ASTANA, 29 August 2012 – The results of a project on identifying victims of trafficking and ways to improve current practice were the focus of an OSCE-supported roundtable meeting held in Astana today.
At the event, the OSCE Centre in Astana presented the results and lessons learnt of a three-year monitoring and capacity building project conducted in co-operation with the International Legal Initiative NGO. As part of the project presumed victims of trafficking were identified by monitoring places of detention and rehabilitation centres for juveniles and homeless people in six regions of the country. In 2012, seven regional training courses for the staff of these institutions were conducted to raise their awareness of the issue and improve their victim identification skills. An OSCE-supported publication which includes an analysis of the current situation with identifying trafficking victims in Kazakhstan and recommendations to improve the legislative and institutional framework was also presented during the event.
Jeannette Kloetzer, the Deputy Head of the OSCE Centre in Astana, said: “The OSCE supports the Government of Kazakhstan and civil society in their anti-trafficking efforts, in particular in strengthening law enforcement’s capacity to identify victims of trafficking. We hope that the experience gained from the project will be used in the future to improve the country’s victim identification and protection system.”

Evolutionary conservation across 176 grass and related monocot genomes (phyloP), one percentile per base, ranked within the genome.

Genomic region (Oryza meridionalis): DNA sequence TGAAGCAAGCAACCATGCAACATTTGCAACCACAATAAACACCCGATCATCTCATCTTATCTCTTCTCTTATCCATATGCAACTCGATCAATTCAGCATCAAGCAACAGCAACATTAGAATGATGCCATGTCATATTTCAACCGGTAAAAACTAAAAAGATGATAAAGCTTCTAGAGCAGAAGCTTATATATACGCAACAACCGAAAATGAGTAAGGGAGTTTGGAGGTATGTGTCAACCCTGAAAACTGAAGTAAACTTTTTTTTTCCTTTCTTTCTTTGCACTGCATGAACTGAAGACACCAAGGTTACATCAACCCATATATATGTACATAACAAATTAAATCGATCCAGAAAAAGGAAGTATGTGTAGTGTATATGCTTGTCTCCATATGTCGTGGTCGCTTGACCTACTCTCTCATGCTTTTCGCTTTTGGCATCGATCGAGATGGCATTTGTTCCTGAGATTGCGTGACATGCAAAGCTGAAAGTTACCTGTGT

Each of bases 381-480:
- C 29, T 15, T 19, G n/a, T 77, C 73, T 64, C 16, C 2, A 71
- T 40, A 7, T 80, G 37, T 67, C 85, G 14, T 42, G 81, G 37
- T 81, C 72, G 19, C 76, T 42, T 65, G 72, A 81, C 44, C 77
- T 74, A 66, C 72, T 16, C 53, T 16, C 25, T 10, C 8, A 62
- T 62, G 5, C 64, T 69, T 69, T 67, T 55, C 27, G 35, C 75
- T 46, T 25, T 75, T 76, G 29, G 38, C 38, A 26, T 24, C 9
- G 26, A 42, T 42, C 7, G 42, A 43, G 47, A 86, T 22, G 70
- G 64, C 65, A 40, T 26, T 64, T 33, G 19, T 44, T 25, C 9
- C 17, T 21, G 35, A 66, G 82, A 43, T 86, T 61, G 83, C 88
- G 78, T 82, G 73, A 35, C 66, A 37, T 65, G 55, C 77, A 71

Aina Shormanbayeva, the President of the International Legal Initiative NGO, added: “During 2010-2012, the project helped to identify 104 victims of trafficking, including 14 children. Among them 28 victims were subjected to sexual exploitation, 74 to forced labour and two were victims of mixed exploitation. Effective identification procedures in this regard are essential to protect victims and ensure their access to justice, health care and social rehabilitation.”
The meeting brought together some 30 participants from the Supreme Court, General Prosecutor’s Office, ministries’ representatives, state social rehabilitation centres for homeless persons and juveniles, as well as non-governmental and international organizations representatives. It is part of the OSCE Centre's long-term commitment to promote a victim-centred approach in combating human trafficking.